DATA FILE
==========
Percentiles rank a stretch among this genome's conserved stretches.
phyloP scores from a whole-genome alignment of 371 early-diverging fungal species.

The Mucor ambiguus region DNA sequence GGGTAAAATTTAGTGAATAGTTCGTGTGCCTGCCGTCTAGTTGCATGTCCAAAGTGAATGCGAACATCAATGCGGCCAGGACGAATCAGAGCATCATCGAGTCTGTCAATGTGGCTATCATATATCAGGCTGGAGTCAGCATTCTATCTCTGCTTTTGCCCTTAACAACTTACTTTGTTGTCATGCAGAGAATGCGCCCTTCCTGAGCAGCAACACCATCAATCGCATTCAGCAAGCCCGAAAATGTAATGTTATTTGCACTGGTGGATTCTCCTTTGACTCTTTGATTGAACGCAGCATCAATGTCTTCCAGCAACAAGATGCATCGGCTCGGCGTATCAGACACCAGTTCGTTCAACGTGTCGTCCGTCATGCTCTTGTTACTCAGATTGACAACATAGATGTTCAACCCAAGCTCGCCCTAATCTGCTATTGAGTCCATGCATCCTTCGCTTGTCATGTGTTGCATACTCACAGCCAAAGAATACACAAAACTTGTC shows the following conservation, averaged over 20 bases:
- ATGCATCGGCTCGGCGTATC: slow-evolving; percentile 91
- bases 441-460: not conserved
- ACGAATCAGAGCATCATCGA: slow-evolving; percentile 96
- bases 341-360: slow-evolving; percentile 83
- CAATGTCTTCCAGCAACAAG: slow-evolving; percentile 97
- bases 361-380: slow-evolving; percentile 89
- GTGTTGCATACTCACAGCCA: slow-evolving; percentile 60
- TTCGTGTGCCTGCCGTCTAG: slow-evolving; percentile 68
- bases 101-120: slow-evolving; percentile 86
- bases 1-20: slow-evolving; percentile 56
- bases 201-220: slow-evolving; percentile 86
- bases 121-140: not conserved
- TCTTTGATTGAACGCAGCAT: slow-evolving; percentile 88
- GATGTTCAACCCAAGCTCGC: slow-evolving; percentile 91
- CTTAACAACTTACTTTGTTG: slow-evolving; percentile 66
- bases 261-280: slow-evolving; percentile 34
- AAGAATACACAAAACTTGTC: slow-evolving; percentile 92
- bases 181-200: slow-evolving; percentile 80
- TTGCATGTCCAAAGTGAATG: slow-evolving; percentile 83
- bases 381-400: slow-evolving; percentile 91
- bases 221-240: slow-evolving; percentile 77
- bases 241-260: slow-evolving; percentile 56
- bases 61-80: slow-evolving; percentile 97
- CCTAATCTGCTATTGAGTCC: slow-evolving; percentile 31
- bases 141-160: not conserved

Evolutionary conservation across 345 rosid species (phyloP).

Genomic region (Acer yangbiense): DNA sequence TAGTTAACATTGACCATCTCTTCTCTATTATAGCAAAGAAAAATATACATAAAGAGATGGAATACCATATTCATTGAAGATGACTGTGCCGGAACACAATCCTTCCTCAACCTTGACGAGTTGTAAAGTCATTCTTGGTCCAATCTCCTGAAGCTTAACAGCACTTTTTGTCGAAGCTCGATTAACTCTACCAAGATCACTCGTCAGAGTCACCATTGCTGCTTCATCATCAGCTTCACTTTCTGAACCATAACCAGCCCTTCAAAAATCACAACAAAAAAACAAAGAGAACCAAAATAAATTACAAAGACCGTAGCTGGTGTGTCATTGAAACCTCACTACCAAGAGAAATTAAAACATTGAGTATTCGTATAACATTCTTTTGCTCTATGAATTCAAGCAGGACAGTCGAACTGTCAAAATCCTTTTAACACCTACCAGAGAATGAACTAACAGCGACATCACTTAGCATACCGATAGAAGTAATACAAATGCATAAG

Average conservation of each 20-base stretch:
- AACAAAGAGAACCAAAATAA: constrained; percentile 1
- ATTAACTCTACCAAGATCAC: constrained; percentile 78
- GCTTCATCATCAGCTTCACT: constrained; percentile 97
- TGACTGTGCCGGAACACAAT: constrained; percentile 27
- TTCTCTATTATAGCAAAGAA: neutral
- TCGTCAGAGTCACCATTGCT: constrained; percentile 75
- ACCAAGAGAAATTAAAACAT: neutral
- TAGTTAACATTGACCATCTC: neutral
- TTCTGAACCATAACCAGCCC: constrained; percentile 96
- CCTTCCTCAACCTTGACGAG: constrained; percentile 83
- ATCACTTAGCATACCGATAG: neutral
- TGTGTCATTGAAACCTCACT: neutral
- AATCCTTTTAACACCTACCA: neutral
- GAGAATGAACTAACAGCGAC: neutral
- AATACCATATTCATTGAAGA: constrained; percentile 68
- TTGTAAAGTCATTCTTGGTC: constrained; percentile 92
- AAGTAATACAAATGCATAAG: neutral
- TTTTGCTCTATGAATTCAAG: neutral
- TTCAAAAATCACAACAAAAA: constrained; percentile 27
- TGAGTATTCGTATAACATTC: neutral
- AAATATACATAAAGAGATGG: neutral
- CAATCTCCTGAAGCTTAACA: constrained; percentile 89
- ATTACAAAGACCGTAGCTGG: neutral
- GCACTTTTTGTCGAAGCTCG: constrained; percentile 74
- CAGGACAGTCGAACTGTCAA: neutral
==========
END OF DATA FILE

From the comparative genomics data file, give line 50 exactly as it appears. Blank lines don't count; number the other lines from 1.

- TTCAAAAATCACAACAAAAA: constrained; percentile 27